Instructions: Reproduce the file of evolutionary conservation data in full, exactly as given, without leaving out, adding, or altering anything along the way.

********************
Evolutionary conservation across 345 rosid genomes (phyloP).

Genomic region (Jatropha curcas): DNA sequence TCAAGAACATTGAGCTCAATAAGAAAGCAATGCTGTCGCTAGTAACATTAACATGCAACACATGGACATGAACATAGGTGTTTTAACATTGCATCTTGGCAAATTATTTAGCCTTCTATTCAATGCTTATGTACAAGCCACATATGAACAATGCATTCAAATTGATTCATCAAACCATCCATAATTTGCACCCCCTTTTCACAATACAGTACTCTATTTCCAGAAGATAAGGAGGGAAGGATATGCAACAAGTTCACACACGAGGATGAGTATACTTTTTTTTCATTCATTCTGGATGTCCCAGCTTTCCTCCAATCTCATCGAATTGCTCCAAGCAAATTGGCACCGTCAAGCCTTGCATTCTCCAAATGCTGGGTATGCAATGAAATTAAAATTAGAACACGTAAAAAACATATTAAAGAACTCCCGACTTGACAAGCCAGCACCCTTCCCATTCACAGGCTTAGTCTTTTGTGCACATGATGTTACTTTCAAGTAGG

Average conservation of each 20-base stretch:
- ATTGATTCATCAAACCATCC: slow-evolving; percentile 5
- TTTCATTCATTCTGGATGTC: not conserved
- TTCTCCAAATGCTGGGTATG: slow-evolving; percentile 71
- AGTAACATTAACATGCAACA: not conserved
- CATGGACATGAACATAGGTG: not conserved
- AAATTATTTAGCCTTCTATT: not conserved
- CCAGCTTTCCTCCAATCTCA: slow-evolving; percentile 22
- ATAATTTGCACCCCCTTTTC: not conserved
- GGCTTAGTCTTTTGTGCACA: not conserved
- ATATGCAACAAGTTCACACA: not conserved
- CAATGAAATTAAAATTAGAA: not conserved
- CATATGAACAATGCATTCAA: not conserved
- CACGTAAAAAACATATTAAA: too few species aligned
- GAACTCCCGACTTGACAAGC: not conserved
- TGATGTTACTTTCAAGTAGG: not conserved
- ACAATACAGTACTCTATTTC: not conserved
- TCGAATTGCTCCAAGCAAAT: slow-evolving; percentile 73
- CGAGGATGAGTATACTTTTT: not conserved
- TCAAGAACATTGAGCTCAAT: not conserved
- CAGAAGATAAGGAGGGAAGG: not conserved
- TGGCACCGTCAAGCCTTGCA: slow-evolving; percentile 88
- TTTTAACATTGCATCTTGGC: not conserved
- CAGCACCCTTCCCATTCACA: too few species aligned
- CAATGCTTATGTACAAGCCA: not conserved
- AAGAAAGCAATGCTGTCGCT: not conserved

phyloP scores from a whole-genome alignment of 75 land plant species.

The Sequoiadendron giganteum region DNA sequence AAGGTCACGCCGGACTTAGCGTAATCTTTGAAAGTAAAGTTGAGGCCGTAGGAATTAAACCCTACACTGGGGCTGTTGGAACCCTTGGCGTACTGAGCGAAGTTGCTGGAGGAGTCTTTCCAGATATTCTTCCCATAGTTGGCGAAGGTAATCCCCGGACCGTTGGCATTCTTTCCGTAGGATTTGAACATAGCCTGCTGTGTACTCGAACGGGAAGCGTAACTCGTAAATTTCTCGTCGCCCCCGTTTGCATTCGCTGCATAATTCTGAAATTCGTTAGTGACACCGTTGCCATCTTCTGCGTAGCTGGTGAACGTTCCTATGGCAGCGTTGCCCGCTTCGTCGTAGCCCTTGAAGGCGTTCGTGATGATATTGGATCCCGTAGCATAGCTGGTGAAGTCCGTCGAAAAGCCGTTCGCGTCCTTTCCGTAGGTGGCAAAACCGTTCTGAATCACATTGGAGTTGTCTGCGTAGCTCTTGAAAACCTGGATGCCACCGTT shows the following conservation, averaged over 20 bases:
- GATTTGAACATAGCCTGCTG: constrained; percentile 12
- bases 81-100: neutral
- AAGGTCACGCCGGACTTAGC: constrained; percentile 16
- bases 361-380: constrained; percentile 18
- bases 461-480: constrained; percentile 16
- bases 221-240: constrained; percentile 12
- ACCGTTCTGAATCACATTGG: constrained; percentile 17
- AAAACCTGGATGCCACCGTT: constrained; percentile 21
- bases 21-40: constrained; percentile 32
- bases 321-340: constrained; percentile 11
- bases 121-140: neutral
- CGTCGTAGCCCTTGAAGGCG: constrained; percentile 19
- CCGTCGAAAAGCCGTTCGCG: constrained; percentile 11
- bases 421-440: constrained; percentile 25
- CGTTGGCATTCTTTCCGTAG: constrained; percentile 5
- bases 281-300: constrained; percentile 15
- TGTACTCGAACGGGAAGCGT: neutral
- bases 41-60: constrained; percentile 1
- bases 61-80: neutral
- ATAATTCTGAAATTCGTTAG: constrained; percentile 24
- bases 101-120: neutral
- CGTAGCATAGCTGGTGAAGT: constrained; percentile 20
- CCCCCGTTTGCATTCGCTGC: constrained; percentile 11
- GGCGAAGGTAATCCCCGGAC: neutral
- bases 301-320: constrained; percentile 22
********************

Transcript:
Evolutionary conservation across 345 rosid genomes (phyloP).

Genomic region (Jatropha curcas): DNA sequence TCAAGAACATTGAGCTCAATAAGAAAGCAATGCTGTCGCTAGTAACATTAACATGCAACACATGGACATGAACATAGGTGTTTTAACATTGCATCTTGGCAAATTATTTAGCCTTCTATTCAATGCTTATGTACAAGCCACATATGAACAATGCATTCAAATTGATTCATCAAACCATCCATAATTTGCACCCCCTTTTCACAATACAGTACTCTATTTCCAGAAGATAAGGAGGGAAGGATATGCAACAAGTTCACACACGAGGATGAGTATACTTTTTTTTCATTCATTCTGGATGTCCCAGCTTTCCTCCAATCTCATCGAATTGCTCCAAGCAAATTGGCACCGTCAAGCCTTGCATTCTCCAAATGCTGGGTATGCAATGAAATTAAAATTAGAACACGTAAAAAACATATTAAAGAACTCCCGACTTGACAAGCCAGCACCCTTCCCATTCACAGGCTTAGTCTTTTGTGCACATGATGTTACTTTCAAGTAGG

Average conservation of each 20-base stretch:
- ATTGATTCATCAAACCATCC: slow-evolving; percentile 5
- TTTCATTCATTCTGGATGTC: not conserved
- TTCTCCAAATGCTGGGTATG: slow-evolving; percentile 71
- AGTAACATTAACATGCAACA: not conserved
- CATGGACATGAACATAGGTG: not conserved
- AAATTATTTAGCCTTCTATT: not conserved
- CCAGCTTTCCTCCAATCTCA: slow-evolving; percentile 22
- ATAATTTGCACCCCCTTTTC: not conserved
- GGCTTAGTCTTTTGTGCACA: not conserved
- ATATGCAACAAGTTCACACA: not conserved
- CAATGAAATTAAAATTAGAA: not conserved
- CATATGAACAATGCATTCAA: not conserved
- CACGTAAAAAACATATTAAA: too few species aligned
- GAACTCCCGACTTGACAAGC: not conserved
- TGATGTTACTTTCAAGTAGG: not conserved
- ACAATACAGTACTCTATTTC: not conserved
- TCGAATTGCTCCAAGCAAAT: slow-evolving; percentile 73
- CGAGGATGAGTATACTTTTT: not conserved
- TCAAGAACATTGAGCTCAAT: not conserved
- CAGAAGATAAGGAGGGAAGG: not conserved
- TGGCACCGTCAAGCCTTGCA: slow-evolving; percentile 88
- TTTTAACATTGCATCTTGGC: not conserved
- CAGCACCCTTCCCATTCACA: too few species aligned
- CAATGCTTATGTACAAGCCA: not conserved
- AAGAAAGCAATGCTGTCGCT: not conserved

phyloP scores from a whole-genome alignment of 75 land plant species.

The Sequoiadendron giganteum region DNA sequence AAGGTCACGCCGGACTTAGCGTAATCTTTGAAAGTAAAGTTGAGGCCGTAGGAATTAAACCCTACACTGGGGCTGTTGGAACCCTTGGCGTACTGAGCGAAGTTGCTGGAGGAGTCTTTCCAGATATTCTTCCCATAGTTGGCGAAGGTAATCCCCGGACCGTTGGCATTCTTTCCGTAGGATTTGAACATAGCCTGCTGTGTACTCGAACGGGAAGCGTAACTCGTAAATTTCTCGTCGCCCCCGTTTGCATTCGCTGCATAATTCTGAAATTCGTTAGTGACACCGTTGCCATCTTCTGCGTAGCTGGTGAACGTTCCTATGGCAGCGTTGCCCGCTTCGTCGTAGCCCTTGAAGGCGTTCGTGATGATATTGGATCCCGTAGCATAGCTGGTGAAGTCCGTCGAAAAGCCGTTCGCGTCCTTTCCGTAGGTGGCAAAACCGTTCTGAATCACATTGGAGTTGTCTGCGTAGCTCTTGAAAACCTGGATGCCACCGTT shows the following conservation, averaged over 20 bases:
- GATTTGAACATAGCCTGCTG: constrained; percentile 12
- bases 81-100: neutral
- AAGGTCACGCCGGACTTAGC: constrained; percentile 16
- bases 361-380: constrained; percentile 18
- bases 461-480: constrained; percentile 16
- bases 221-240: constrained; percentile 12
- ACCGTTCTGAATCACATTGG: constrained; percentile 17
- AAAACCTGGATGCCACCGTT: constrained; percentile 21
- bases 21-40: constrained; percentile 32
- bases 321-340: constrained; percentile 11
- bases 121-140: neutral
- CGTCGTAGCCCTTGAAGGCG: constrained; percentile 19
- CCGTCGAAAAGCCGTTCGCG: constrained; percentile 11
- bases 421-440: constrained; percentile 25
- CGTTGGCATTCTTTCCGTAG: constrained; percentile 5
- bases 281-300: constrained; percentile 15
- TGTACTCGAACGGGAAGCGT: neutral
- bases 41-60: constrained; percentile 1
- bases 61-80: neutral
- ATAATTCTGAAATTCGTTAG: constrained; percentile 24
- bases 101-120: neutral
- CGTAGCATAGCTGGTGAAGT: constrained; percentile 20
- CCCCCGTTTGCATTCGCTGC: constrained; percentile 11
- GGCGAAGGTAATCCCCGGAC: neutral
- bases 301-320: constrained; percentile 22